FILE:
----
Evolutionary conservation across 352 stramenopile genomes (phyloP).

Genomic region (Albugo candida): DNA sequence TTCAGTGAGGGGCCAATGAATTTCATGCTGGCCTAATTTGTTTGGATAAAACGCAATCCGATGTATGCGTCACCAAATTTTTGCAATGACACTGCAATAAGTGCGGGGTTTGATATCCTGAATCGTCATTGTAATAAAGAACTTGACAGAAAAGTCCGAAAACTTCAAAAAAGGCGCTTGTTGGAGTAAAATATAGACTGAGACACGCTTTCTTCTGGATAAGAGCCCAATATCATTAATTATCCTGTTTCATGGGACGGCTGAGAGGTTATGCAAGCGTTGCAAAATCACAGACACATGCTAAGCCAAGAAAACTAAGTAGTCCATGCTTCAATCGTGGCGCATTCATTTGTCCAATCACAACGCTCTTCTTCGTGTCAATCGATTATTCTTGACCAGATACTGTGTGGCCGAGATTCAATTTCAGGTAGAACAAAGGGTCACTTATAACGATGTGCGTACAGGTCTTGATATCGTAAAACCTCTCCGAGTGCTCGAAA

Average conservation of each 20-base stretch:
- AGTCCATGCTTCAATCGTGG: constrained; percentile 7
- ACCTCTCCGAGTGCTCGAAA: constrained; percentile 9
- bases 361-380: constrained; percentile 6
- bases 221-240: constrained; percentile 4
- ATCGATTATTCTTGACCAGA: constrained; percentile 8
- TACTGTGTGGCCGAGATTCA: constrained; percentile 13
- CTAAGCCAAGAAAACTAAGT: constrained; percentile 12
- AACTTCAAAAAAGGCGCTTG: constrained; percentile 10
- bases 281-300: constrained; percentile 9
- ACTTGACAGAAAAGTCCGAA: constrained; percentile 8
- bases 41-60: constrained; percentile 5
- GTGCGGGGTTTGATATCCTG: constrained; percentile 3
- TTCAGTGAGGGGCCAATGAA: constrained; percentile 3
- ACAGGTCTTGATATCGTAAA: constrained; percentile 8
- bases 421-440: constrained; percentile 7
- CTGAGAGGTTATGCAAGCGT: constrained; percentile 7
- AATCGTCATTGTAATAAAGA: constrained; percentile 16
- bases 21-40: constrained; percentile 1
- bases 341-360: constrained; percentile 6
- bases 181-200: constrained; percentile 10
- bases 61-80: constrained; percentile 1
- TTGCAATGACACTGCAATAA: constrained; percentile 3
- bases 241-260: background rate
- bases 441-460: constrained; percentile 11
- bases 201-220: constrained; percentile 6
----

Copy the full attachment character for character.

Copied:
Evolutionary conservation across 352 stramenopile genomes (phyloP).

Genomic region (Albugo candida): DNA sequence TTCAGTGAGGGGCCAATGAATTTCATGCTGGCCTAATTTGTTTGGATAAAACGCAATCCGATGTATGCGTCACCAAATTTTTGCAATGACACTGCAATAAGTGCGGGGTTTGATATCCTGAATCGTCATTGTAATAAAGAACTTGACAGAAAAGTCCGAAAACTTCAAAAAAGGCGCTTGTTGGAGTAAAATATAGACTGAGACACGCTTTCTTCTGGATAAGAGCCCAATATCATTAATTATCCTGTTTCATGGGACGGCTGAGAGGTTATGCAAGCGTTGCAAAATCACAGACACATGCTAAGCCAAGAAAACTAAGTAGTCCATGCTTCAATCGTGGCGCATTCATTTGTCCAATCACAACGCTCTTCTTCGTGTCAATCGATTATTCTTGACCAGATACTGTGTGGCCGAGATTCAATTTCAGGTAGAACAAAGGGTCACTTATAACGATGTGCGTACAGGTCTTGATATCGTAAAACCTCTCCGAGTGCTCGAAA

Average conservation of each 20-base stretch:
- AGTCCATGCTTCAATCGTGG: constrained; percentile 7
- ACCTCTCCGAGTGCTCGAAA: constrained; percentile 9
- bases 361-380: constrained; percentile 6
- bases 221-240: constrained; percentile 4
- ATCGATTATTCTTGACCAGA: constrained; percentile 8
- TACTGTGTGGCCGAGATTCA: constrained; percentile 13
- CTAAGCCAAGAAAACTAAGT: constrained; percentile 12
- AACTTCAAAAAAGGCGCTTG: constrained; percentile 10
- bases 281-300: constrained; percentile 9
- ACTTGACAGAAAAGTCCGAA: constrained; percentile 8
- bases 41-60: constrained; percentile 5
- GTGCGGGGTTTGATATCCTG: constrained; percentile 3
- TTCAGTGAGGGGCCAATGAA: constrained; percentile 3
- ACAGGTCTTGATATCGTAAA: constrained; percentile 8
- bases 421-440: constrained; percentile 7
- CTGAGAGGTTATGCAAGCGT: constrained; percentile 7
- AATCGTCATTGTAATAAAGA: constrained; percentile 16
- bases 21-40: constrained; percentile 1
- bases 341-360: constrained; percentile 6
- bases 181-200: constrained; percentile 10
- bases 61-80: constrained; percentile 1
- TTGCAATGACACTGCAATAA: constrained; percentile 3
- bases 241-260: background rate
- bases 441-460: constrained; percentile 11
- bases 201-220: constrained; percentile 6